children • education • parents
relationships • marriage • the elderly


On Glasses, Fishing, and Five-Year-Old Boys

September 3, 2019 by

Fishing with a five-year-old is an adventure. In the local public pond, river, or your secret fishing hole, nothing ups the ante like adding a five-year-old to the equation. As I watched my glasses disappear with a distinct and distant splash on a recent July afternoon, this fact was brought home to me in a way I never could have imagined.

My oldest boy, Bowden, received a fishing rod for his fifth birthday, and over the last few months has become more or less able to cast it and reel it in by himself, provided there are no tree branches or bushes or neighbor dogs or other things to get tangled with nearby. The safest place for him to cast from is a rowboat in the middle of the pond, far from any of these hazards.


Father and son holding fish they caughtAuthor with his son

Extra time on a Saturday afternoon seems a rare thing with three kids under the age of six, so when my wife looked at me and said, “I got this. Why don’t you take Bowden and do something?” we did not need to be told twice. We grabbed our rods, and a short time later, were casting for bass in one of our favorite weedy sloughs.

This time I rigged Bowden’s line with a rubber “wacky worm” on a weedless hook. It’s a very simple method that largemouth bass fall for every time. Before long he had caught two nice two-and-a-half pounders to my one. Then it happened. I was just looking down to change my tackle when something whisked past my face and I watched in amazement as my new prescription polarized fishing shades were departing on an adventure of their own.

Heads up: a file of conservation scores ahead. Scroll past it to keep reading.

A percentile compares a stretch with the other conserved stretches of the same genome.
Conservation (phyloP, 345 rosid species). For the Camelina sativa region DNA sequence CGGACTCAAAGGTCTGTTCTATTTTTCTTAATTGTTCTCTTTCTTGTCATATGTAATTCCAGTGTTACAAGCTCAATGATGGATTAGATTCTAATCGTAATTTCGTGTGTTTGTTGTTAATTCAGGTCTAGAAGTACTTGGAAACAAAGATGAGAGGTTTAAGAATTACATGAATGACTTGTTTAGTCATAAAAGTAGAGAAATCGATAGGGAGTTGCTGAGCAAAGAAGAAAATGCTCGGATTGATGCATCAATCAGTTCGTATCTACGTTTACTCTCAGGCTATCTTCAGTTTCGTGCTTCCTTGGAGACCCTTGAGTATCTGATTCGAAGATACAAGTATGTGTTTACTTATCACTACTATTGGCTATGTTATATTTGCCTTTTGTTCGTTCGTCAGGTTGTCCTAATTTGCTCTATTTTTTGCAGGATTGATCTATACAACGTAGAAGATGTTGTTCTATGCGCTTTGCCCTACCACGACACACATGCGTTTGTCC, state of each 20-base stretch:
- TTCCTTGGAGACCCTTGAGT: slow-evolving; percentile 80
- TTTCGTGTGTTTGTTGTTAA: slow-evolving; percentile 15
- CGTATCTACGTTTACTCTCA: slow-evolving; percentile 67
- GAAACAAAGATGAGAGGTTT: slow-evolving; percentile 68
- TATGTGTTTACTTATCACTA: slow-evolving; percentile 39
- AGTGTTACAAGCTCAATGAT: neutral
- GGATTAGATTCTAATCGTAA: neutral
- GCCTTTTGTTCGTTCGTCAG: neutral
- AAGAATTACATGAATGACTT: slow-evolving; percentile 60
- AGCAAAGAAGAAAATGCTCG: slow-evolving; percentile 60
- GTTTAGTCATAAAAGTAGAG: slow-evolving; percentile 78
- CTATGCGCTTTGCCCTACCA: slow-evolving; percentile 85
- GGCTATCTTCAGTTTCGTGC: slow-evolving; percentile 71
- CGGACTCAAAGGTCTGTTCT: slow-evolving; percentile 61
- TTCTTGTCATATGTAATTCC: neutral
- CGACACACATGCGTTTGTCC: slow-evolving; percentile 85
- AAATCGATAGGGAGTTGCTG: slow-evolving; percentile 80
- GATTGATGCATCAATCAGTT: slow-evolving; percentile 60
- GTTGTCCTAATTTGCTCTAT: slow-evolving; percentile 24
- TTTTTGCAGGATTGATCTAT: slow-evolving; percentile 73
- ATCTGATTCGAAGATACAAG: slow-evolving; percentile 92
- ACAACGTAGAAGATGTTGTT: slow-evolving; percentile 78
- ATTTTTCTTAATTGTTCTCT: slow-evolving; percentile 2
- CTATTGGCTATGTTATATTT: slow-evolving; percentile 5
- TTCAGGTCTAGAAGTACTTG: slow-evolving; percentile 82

I would like to wax eloquent about all the deep philosophical insights that came to me at that moment, but to tell the truth, all that went through my mind as I watched the glasses fly was, “I can’t believe this is happening.” In a split second, I plucked the rod out of my son’s hands, gingerly took up the slack line, and started to reel. Against all probability and to our mutual relief, my glasses came gliding back across the top of the weeds, still hooked by the nose bridge.

I reflect on this time-honored rite of passage: kids fishing with their dads, and dads fishing with their kids.

Later, after returning home with just one more fish for the day, (a nice four-and-a-half pounder caught by Dad) I reflected on this time-honored rite of passage. Kids fishing with their dads, and dads fishing with their kids. How many tangles did my Dad (mostly) patiently undo for me? How many near misses did he endure with fishing hooks whizzing by, a whisker away from an eye or an ear? How many early mornings did we share watching the mist rise over the water, listening to the bullfrogs croak?

For now I am bracing myself, because my next son, Zane, is eager as anything to get out with Dad. Before I know it, my daughter will be next.

But isn’t this what it’s all about? J. B. Priestley said it better than I ever could: “To show a child what has once delighted you, to find the child’s delight added to your own, so that there is now a double delight seen in the glow of trust and affection, this is happiness.”

Arlo Meier lives with his wife, Edna, and their three children at Fox Hill, a Bruderhof in upstate New York.



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